Copper Bracelets and Magnetic Wrist Straps Do Not Reduce RA Symptoms
According to the results of a randomized controlled trial, use of copper bracelets and magnetic wrist straps do not reduce RA symptoms or disease activity. These results were published in PLOS ONE.
Rheumatoid arthritis (RA) affects an estimated 1.3 million adults in the United States. The condition can have a profound effect on many aspects of daily life, and is often poorly understood by those who do not have direct experience it. The good news is that important advances have been made in the management of RA: use of more effective drugs earlier in the course of RA reduces symptoms and joint damage, and allows some patients to achieve a remission (little or no active disease).
In addition to standard approaches to managing RA, some people with RA also seek complementary approaches to managing their condition. Information about the efficacy of these approaches is often limited, highlighting the need for high-quality research in this area.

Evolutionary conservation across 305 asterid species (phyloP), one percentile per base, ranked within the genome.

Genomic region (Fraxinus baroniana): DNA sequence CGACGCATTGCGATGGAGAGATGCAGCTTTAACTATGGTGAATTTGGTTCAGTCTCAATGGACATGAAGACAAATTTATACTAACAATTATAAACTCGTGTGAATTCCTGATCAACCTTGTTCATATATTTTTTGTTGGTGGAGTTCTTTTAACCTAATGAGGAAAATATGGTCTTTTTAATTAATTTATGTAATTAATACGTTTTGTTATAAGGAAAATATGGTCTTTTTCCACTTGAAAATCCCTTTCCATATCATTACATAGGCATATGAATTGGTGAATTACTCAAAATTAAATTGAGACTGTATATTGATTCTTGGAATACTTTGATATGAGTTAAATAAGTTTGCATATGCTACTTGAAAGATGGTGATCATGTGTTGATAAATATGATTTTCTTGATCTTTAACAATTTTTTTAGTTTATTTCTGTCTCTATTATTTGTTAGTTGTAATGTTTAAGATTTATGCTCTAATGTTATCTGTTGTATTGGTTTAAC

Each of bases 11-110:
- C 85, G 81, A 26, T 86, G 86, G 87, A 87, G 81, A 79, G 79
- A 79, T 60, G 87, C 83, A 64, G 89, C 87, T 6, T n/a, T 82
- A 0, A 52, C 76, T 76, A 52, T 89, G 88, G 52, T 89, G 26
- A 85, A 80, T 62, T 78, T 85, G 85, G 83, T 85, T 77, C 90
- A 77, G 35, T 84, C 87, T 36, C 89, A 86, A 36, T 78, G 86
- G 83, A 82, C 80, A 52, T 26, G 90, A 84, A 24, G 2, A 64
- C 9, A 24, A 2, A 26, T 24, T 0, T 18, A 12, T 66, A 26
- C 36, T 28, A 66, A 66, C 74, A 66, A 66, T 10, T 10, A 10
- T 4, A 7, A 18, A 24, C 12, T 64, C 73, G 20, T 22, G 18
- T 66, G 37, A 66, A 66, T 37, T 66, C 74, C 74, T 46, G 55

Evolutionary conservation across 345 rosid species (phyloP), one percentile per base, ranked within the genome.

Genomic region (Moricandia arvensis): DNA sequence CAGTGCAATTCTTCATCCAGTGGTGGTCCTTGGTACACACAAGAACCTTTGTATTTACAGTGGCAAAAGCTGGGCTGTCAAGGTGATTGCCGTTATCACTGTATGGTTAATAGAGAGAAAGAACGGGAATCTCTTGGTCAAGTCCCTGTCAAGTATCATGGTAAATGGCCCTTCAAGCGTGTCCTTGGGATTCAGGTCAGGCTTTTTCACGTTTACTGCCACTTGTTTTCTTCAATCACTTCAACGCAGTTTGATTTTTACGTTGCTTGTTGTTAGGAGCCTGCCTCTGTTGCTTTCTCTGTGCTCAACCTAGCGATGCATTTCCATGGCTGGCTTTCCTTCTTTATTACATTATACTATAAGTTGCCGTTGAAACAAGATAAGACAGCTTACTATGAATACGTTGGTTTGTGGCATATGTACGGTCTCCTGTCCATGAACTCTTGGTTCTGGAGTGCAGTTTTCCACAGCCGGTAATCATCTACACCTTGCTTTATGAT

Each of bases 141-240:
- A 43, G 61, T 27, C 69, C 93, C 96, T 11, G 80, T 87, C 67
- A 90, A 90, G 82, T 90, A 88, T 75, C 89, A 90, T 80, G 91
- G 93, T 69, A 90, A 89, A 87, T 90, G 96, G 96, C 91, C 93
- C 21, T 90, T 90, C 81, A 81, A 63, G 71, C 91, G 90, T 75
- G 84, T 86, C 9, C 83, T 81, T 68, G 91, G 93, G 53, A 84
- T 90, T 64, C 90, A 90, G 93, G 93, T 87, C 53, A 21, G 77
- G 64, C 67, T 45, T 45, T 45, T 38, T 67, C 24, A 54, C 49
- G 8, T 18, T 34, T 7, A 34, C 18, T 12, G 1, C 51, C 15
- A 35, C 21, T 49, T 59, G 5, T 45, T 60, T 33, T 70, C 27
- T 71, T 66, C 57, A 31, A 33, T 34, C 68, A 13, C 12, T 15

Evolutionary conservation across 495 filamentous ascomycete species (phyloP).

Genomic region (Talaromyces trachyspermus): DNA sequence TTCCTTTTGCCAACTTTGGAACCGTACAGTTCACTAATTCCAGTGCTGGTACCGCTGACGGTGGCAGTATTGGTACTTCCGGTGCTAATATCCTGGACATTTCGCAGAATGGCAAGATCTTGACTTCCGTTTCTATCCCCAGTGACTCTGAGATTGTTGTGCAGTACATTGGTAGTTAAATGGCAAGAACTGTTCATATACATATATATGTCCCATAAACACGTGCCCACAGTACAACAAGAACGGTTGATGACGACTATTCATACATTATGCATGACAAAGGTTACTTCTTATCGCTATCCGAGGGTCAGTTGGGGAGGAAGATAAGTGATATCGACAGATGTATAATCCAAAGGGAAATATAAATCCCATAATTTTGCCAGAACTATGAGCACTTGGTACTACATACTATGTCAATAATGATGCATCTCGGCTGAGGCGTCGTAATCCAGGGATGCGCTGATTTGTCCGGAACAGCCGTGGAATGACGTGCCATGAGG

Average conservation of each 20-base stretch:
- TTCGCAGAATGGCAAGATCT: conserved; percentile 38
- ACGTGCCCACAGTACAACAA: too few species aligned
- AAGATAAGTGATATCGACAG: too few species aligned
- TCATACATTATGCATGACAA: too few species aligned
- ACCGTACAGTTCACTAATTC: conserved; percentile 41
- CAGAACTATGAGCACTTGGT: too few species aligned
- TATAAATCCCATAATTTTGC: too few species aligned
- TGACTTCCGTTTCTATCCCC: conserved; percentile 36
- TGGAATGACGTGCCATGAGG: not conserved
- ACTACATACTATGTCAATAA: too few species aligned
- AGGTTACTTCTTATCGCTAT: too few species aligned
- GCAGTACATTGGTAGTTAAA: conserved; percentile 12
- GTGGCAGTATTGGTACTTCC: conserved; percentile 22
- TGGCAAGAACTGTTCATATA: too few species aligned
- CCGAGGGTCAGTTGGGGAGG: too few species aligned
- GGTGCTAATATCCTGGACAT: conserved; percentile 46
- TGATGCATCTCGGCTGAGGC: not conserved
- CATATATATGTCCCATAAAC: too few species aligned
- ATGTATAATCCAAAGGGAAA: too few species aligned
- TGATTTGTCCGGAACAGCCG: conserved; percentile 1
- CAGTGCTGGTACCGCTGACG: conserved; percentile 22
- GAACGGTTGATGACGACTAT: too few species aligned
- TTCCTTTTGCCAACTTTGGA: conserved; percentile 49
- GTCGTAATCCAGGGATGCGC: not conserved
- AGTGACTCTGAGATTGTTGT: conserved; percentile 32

The current study evaluated the efficacy of copper bracelets or magnetic wrist straps for pain relief among people with RA. Studies have not demonstrated that these approaches are effective, but there continues to be public interest in them.
The study enrolled 70 RA patients between the ages of 33 and 79. All had painful RA. Study participants were assigned to wear four devices in a different order. The devices were a standard (1502 to 2365 gauss) magnetic wrist strap, a demagnetized (less than 20 gauss) wrist strap, an attenuated (weakened; 250 to 350 gauss) wrist strap, and a copper bracelet. Each device was worn for five weeks.
The amount of pain reported by the subjects was similar with each of the four devices. This suggests that magnetic wrist straps and copper bracelets are no more effective than a non-magnetic wrist strap at relieving RA pain.
Reference: Richmond SJ, Gundasa S, Bland M, MacPherson H et al. Copper bracelets and magnetic wrist straps for rheumatoid arthritis—analgesic and anti-inflammatory effects: a randomized double-blind placebo controlled crossover trial. PLOS ONE. September 2013;8(9):e71529.